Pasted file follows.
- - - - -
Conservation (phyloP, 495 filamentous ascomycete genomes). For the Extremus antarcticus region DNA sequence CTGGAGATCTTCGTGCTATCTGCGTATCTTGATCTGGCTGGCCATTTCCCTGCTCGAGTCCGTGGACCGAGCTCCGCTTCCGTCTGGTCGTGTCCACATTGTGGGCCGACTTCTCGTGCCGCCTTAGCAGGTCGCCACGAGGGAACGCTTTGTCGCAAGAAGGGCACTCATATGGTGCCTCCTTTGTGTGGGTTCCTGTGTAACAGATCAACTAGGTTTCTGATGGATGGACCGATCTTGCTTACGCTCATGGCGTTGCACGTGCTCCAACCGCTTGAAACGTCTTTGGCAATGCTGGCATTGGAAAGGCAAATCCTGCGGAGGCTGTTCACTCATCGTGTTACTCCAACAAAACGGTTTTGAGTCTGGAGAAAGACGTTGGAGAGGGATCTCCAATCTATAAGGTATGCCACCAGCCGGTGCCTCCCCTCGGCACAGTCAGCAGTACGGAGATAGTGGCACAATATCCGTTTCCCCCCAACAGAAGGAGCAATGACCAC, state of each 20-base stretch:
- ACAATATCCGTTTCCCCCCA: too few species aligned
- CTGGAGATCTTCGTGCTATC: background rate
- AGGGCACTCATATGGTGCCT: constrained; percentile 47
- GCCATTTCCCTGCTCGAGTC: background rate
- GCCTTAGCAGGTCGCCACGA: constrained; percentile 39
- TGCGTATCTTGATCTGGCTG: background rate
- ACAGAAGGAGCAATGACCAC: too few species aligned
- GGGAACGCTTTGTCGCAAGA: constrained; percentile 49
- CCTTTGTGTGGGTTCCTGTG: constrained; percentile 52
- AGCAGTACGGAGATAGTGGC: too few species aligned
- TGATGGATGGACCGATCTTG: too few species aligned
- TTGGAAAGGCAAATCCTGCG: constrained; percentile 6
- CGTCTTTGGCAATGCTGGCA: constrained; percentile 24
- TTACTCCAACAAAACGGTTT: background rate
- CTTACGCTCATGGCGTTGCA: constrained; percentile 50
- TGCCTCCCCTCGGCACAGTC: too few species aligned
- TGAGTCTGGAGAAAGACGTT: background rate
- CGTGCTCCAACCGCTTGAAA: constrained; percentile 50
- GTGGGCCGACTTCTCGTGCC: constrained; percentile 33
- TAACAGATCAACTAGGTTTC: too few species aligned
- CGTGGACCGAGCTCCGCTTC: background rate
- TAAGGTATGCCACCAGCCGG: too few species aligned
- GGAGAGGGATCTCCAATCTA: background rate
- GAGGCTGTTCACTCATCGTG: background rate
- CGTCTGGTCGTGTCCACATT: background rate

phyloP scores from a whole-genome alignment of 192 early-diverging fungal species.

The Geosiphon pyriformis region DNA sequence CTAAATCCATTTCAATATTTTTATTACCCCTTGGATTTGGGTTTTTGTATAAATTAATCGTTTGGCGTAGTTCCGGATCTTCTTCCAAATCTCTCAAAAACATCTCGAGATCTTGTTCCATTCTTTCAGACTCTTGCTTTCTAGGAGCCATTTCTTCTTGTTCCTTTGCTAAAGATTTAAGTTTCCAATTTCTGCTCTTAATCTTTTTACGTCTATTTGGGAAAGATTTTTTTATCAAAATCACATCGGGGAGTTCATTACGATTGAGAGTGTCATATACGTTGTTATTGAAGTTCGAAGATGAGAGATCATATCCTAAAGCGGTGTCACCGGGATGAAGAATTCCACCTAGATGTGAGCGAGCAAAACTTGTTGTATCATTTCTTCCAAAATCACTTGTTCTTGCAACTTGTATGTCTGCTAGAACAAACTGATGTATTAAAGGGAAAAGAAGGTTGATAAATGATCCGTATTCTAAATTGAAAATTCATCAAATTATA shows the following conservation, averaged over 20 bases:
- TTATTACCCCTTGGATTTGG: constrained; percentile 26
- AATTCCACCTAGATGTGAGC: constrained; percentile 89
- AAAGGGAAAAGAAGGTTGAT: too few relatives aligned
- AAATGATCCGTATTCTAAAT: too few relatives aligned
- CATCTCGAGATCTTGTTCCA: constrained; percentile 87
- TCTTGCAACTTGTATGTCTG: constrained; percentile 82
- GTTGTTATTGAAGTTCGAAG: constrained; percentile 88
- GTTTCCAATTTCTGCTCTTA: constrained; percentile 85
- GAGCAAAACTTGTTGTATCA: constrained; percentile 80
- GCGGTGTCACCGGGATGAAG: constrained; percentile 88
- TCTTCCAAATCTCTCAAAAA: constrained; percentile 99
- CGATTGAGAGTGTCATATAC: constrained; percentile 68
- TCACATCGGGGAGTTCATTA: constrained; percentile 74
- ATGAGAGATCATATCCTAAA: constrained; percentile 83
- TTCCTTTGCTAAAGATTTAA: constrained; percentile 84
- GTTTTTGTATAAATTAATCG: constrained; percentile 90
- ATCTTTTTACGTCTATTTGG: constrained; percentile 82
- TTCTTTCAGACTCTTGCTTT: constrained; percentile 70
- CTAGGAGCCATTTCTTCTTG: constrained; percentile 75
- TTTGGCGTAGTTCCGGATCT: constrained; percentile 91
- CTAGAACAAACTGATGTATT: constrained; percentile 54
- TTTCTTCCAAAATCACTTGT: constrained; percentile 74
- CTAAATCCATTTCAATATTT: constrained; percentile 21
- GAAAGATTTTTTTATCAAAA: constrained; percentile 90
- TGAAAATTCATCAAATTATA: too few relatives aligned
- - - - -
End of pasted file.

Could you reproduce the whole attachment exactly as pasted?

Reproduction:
Conservation (phyloP, 495 filamentous ascomycete genomes). For the Extremus antarcticus region DNA sequence CTGGAGATCTTCGTGCTATCTGCGTATCTTGATCTGGCTGGCCATTTCCCTGCTCGAGTCCGTGGACCGAGCTCCGCTTCCGTCTGGTCGTGTCCACATTGTGGGCCGACTTCTCGTGCCGCCTTAGCAGGTCGCCACGAGGGAACGCTTTGTCGCAAGAAGGGCACTCATATGGTGCCTCCTTTGTGTGGGTTCCTGTGTAACAGATCAACTAGGTTTCTGATGGATGGACCGATCTTGCTTACGCTCATGGCGTTGCACGTGCTCCAACCGCTTGAAACGTCTTTGGCAATGCTGGCATTGGAAAGGCAAATCCTGCGGAGGCTGTTCACTCATCGTGTTACTCCAACAAAACGGTTTTGAGTCTGGAGAAAGACGTTGGAGAGGGATCTCCAATCTATAAGGTATGCCACCAGCCGGTGCCTCCCCTCGGCACAGTCAGCAGTACGGAGATAGTGGCACAATATCCGTTTCCCCCCAACAGAAGGAGCAATGACCAC, state of each 20-base stretch:
- ACAATATCCGTTTCCCCCCA: too few species aligned
- CTGGAGATCTTCGTGCTATC: background rate
- AGGGCACTCATATGGTGCCT: constrained; percentile 47
- GCCATTTCCCTGCTCGAGTC: background rate
- GCCTTAGCAGGTCGCCACGA: constrained; percentile 39
- TGCGTATCTTGATCTGGCTG: background rate
- ACAGAAGGAGCAATGACCAC: too few species aligned
- GGGAACGCTTTGTCGCAAGA: constrained; percentile 49
- CCTTTGTGTGGGTTCCTGTG: constrained; percentile 52
- AGCAGTACGGAGATAGTGGC: too few species aligned
- TGATGGATGGACCGATCTTG: too few species aligned
- TTGGAAAGGCAAATCCTGCG: constrained; percentile 6
- CGTCTTTGGCAATGCTGGCA: constrained; percentile 24
- TTACTCCAACAAAACGGTTT: background rate
- CTTACGCTCATGGCGTTGCA: constrained; percentile 50
- TGCCTCCCCTCGGCACAGTC: too few species aligned
- TGAGTCTGGAGAAAGACGTT: background rate
- CGTGCTCCAACCGCTTGAAA: constrained; percentile 50
- GTGGGCCGACTTCTCGTGCC: constrained; percentile 33
- TAACAGATCAACTAGGTTTC: too few species aligned
- CGTGGACCGAGCTCCGCTTC: background rate
- TAAGGTATGCCACCAGCCGG: too few species aligned
- GGAGAGGGATCTCCAATCTA: background rate
- GAGGCTGTTCACTCATCGTG: background rate
- CGTCTGGTCGTGTCCACATT: background rate

phyloP scores from a whole-genome alignment of 192 early-diverging fungal species.

The Geosiphon pyriformis region DNA sequence CTAAATCCATTTCAATATTTTTATTACCCCTTGGATTTGGGTTTTTGTATAAATTAATCGTTTGGCGTAGTTCCGGATCTTCTTCCAAATCTCTCAAAAACATCTCGAGATCTTGTTCCATTCTTTCAGACTCTTGCTTTCTAGGAGCCATTTCTTCTTGTTCCTTTGCTAAAGATTTAAGTTTCCAATTTCTGCTCTTAATCTTTTTACGTCTATTTGGGAAAGATTTTTTTATCAAAATCACATCGGGGAGTTCATTACGATTGAGAGTGTCATATACGTTGTTATTGAAGTTCGAAGATGAGAGATCATATCCTAAAGCGGTGTCACCGGGATGAAGAATTCCACCTAGATGTGAGCGAGCAAAACTTGTTGTATCATTTCTTCCAAAATCACTTGTTCTTGCAACTTGTATGTCTGCTAGAACAAACTGATGTATTAAAGGGAAAAGAAGGTTGATAAATGATCCGTATTCTAAATTGAAAATTCATCAAATTATA shows the following conservation, averaged over 20 bases:
- TTATTACCCCTTGGATTTGG: constrained; percentile 26
- AATTCCACCTAGATGTGAGC: constrained; percentile 89
- AAAGGGAAAAGAAGGTTGAT: too few relatives aligned
- AAATGATCCGTATTCTAAAT: too few relatives aligned
- CATCTCGAGATCTTGTTCCA: constrained; percentile 87
- TCTTGCAACTTGTATGTCTG: constrained; percentile 82
- GTTGTTATTGAAGTTCGAAG: constrained; percentile 88
- GTTTCCAATTTCTGCTCTTA: constrained; percentile 85
- GAGCAAAACTTGTTGTATCA: constrained; percentile 80
- GCGGTGTCACCGGGATGAAG: constrained; percentile 88
- TCTTCCAAATCTCTCAAAAA: constrained; percentile 99
- CGATTGAGAGTGTCATATAC: constrained; percentile 68
- TCACATCGGGGAGTTCATTA: constrained; percentile 74
- ATGAGAGATCATATCCTAAA: constrained; percentile 83
- TTCCTTTGCTAAAGATTTAA: constrained; percentile 84
- GTTTTTGTATAAATTAATCG: constrained; percentile 90
- ATCTTTTTACGTCTATTTGG: constrained; percentile 82
- TTCTTTCAGACTCTTGCTTT: constrained; percentile 70
- CTAGGAGCCATTTCTTCTTG: constrained; percentile 75
- TTTGGCGTAGTTCCGGATCT: constrained; percentile 91
- CTAGAACAAACTGATGTATT: constrained; percentile 54
- TTTCTTCCAAAATCACTTGT: constrained; percentile 74
- CTAAATCCATTTCAATATTT: constrained; percentile 21
- GAAAGATTTTTTTATCAAAA: constrained; percentile 90
- TGAAAATTCATCAAATTATA: too few relatives aligned